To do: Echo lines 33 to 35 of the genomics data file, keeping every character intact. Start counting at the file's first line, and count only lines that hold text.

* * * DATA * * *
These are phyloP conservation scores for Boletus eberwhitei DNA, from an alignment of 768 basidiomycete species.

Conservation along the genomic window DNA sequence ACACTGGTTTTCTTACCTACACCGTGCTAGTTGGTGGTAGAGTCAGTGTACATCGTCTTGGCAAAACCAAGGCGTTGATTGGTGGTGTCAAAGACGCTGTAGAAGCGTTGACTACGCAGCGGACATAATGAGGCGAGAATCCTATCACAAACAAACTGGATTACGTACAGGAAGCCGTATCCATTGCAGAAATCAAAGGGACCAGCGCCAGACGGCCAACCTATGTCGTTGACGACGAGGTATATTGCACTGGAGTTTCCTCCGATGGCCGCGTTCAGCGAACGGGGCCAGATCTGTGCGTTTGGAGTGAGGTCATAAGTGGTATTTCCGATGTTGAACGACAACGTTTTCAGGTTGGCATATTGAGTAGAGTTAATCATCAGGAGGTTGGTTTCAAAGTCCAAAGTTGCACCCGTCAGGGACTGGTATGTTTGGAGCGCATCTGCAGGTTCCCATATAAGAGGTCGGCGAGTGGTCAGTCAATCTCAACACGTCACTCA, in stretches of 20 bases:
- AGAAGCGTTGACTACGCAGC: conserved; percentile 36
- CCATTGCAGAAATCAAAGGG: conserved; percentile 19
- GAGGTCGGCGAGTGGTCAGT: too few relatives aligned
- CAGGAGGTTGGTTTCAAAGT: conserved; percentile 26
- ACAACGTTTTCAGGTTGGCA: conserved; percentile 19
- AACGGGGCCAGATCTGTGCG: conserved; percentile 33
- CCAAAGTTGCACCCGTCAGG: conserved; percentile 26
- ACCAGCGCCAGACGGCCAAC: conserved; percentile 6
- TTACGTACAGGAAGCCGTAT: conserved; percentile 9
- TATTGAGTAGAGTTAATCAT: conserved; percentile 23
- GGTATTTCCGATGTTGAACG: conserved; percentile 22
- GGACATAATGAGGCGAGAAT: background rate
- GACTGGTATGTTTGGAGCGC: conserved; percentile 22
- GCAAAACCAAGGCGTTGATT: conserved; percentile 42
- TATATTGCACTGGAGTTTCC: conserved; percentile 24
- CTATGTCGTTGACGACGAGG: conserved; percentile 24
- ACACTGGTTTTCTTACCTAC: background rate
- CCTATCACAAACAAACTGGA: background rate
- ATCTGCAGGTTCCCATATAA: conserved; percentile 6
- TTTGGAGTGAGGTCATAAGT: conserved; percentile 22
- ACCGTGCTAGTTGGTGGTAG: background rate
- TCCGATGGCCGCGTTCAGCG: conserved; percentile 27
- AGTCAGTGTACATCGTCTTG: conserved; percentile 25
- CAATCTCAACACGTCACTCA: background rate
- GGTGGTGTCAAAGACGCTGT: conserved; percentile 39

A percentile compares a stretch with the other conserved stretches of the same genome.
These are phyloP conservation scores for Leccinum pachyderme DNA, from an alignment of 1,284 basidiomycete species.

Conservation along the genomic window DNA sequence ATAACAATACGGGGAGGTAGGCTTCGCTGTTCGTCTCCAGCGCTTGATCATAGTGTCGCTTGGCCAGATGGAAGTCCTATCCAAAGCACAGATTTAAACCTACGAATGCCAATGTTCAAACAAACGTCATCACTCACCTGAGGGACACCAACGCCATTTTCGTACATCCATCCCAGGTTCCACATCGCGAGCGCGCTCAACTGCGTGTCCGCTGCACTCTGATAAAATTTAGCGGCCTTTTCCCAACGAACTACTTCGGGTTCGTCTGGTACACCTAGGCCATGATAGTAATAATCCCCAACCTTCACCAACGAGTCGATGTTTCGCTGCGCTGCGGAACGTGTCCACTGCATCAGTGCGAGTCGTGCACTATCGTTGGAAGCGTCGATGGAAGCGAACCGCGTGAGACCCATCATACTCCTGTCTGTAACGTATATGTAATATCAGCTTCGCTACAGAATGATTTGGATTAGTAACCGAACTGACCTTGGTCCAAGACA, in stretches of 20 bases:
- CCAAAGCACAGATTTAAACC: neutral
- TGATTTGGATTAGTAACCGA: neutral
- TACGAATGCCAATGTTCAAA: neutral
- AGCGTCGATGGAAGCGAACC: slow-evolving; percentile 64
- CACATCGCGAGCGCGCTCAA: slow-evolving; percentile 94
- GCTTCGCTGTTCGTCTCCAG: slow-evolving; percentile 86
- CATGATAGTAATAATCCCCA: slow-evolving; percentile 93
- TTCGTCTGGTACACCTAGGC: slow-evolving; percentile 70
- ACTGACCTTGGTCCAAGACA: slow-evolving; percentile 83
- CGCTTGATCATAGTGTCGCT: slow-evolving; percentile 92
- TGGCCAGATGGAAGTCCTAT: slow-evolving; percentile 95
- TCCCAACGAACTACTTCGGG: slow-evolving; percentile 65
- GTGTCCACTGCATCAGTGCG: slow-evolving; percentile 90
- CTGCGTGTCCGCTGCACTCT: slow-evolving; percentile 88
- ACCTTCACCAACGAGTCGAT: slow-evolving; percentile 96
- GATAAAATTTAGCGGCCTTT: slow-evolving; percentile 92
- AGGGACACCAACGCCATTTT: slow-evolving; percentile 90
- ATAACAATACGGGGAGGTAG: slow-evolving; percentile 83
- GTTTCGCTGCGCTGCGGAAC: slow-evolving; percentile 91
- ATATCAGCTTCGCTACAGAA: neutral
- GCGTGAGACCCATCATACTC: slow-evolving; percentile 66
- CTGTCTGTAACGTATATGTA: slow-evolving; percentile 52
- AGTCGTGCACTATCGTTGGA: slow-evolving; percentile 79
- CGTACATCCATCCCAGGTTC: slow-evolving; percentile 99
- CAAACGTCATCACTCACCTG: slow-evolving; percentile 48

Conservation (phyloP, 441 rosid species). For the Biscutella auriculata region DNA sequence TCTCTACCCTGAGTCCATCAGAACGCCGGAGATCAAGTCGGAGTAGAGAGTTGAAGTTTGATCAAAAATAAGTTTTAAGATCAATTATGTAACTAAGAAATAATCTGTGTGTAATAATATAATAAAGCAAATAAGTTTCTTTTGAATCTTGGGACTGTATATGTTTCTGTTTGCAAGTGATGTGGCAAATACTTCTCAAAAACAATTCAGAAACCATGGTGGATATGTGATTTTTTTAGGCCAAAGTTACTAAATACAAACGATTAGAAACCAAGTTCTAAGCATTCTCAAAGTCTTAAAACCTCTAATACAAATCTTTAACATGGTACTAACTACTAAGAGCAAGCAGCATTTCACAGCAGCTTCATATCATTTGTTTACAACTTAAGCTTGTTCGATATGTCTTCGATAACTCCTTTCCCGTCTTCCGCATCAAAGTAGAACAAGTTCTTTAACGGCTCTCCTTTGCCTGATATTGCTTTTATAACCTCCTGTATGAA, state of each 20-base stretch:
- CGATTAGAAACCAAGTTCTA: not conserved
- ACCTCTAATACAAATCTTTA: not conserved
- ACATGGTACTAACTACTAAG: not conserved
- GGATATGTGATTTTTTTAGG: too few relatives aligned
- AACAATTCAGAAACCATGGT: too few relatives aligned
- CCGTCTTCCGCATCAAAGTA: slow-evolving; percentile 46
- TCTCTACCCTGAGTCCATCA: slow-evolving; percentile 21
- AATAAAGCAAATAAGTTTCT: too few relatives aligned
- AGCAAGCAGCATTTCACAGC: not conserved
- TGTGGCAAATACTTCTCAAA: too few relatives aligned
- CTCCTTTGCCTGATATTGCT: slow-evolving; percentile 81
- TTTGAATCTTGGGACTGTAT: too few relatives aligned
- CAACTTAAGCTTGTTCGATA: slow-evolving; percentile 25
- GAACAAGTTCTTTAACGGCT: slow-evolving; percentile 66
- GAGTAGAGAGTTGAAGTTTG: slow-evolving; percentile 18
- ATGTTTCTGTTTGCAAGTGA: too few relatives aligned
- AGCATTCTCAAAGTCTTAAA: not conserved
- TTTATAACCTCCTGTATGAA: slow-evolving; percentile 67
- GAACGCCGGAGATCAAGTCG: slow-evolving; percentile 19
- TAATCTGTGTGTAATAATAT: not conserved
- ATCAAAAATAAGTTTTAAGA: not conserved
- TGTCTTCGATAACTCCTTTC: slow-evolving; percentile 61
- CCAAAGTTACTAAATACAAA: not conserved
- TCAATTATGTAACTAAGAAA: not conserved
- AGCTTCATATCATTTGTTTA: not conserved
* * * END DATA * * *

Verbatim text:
- TACGAATGCCAATGTTCAAA: neutral
- AGCGTCGATGGAAGCGAACC: slow-evolving; percentile 64
- CACATCGCGAGCGCGCTCAA: slow-evolving; percentile 94